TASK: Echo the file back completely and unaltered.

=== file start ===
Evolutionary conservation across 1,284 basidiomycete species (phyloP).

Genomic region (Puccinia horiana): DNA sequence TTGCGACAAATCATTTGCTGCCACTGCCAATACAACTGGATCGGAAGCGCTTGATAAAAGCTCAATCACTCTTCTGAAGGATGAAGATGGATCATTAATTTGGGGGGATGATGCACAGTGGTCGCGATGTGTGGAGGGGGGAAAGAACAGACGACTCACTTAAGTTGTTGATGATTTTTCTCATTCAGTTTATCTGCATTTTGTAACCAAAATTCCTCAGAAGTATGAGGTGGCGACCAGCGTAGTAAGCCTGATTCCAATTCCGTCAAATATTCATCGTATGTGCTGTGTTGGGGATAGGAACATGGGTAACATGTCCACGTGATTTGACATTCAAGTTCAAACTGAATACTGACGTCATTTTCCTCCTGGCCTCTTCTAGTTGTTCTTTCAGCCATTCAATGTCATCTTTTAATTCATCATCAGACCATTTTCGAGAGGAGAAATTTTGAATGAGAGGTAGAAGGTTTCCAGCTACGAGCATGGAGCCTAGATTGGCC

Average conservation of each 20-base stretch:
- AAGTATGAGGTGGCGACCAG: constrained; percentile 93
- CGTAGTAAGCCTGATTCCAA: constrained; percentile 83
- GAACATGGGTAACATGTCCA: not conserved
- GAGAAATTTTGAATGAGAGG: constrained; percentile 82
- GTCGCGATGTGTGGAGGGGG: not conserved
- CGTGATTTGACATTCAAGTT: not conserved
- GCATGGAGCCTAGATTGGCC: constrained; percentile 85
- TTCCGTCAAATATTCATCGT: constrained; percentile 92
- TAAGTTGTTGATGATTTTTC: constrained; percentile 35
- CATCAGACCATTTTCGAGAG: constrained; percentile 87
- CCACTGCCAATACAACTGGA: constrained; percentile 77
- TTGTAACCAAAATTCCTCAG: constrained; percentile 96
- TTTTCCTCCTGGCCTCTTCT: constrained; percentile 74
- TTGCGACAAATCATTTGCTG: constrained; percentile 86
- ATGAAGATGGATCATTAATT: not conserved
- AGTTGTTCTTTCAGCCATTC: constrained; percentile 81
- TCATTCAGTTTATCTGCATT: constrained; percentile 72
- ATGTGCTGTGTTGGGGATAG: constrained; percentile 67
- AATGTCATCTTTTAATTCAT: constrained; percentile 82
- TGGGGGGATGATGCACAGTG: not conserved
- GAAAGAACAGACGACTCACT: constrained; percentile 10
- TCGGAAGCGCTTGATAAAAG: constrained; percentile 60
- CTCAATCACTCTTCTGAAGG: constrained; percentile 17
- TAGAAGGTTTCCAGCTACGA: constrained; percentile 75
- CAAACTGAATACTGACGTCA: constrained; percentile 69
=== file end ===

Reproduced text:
Evolutionary conservation across 1,284 basidiomycete species (phyloP).

Genomic region (Puccinia horiana): DNA sequence TTGCGACAAATCATTTGCTGCCACTGCCAATACAACTGGATCGGAAGCGCTTGATAAAAGCTCAATCACTCTTCTGAAGGATGAAGATGGATCATTAATTTGGGGGGATGATGCACAGTGGTCGCGATGTGTGGAGGGGGGAAAGAACAGACGACTCACTTAAGTTGTTGATGATTTTTCTCATTCAGTTTATCTGCATTTTGTAACCAAAATTCCTCAGAAGTATGAGGTGGCGACCAGCGTAGTAAGCCTGATTCCAATTCCGTCAAATATTCATCGTATGTGCTGTGTTGGGGATAGGAACATGGGTAACATGTCCACGTGATTTGACATTCAAGTTCAAACTGAATACTGACGTCATTTTCCTCCTGGCCTCTTCTAGTTGTTCTTTCAGCCATTCAATGTCATCTTTTAATTCATCATCAGACCATTTTCGAGAGGAGAAATTTTGAATGAGAGGTAGAAGGTTTCCAGCTACGAGCATGGAGCCTAGATTGGCC

Average conservation of each 20-base stretch:
- AAGTATGAGGTGGCGACCAG: constrained; percentile 93
- CGTAGTAAGCCTGATTCCAA: constrained; percentile 83
- GAACATGGGTAACATGTCCA: not conserved
- GAGAAATTTTGAATGAGAGG: constrained; percentile 82
- GTCGCGATGTGTGGAGGGGG: not conserved
- CGTGATTTGACATTCAAGTT: not conserved
- GCATGGAGCCTAGATTGGCC: constrained; percentile 85
- TTCCGTCAAATATTCATCGT: constrained; percentile 92
- TAAGTTGTTGATGATTTTTC: constrained; percentile 35
- CATCAGACCATTTTCGAGAG: constrained; percentile 87
- CCACTGCCAATACAACTGGA: constrained; percentile 77
- TTGTAACCAAAATTCCTCAG: constrained; percentile 96
- TTTTCCTCCTGGCCTCTTCT: constrained; percentile 74
- TTGCGACAAATCATTTGCTG: constrained; percentile 86
- ATGAAGATGGATCATTAATT: not conserved
- AGTTGTTCTTTCAGCCATTC: constrained; percentile 81
- TCATTCAGTTTATCTGCATT: constrained; percentile 72
- ATGTGCTGTGTTGGGGATAG: constrained; percentile 67
- AATGTCATCTTTTAATTCAT: constrained; percentile 82
- TGGGGGGATGATGCACAGTG: not conserved
- GAAAGAACAGACGACTCACT: constrained; percentile 10
- TCGGAAGCGCTTGATAAAAG: constrained; percentile 60
- CTCAATCACTCTTCTGAAGG: constrained; percentile 17
- TAGAAGGTTTCCAGCTACGA: constrained; percentile 75
- CAAACTGAATACTGACGTCA: constrained; percentile 69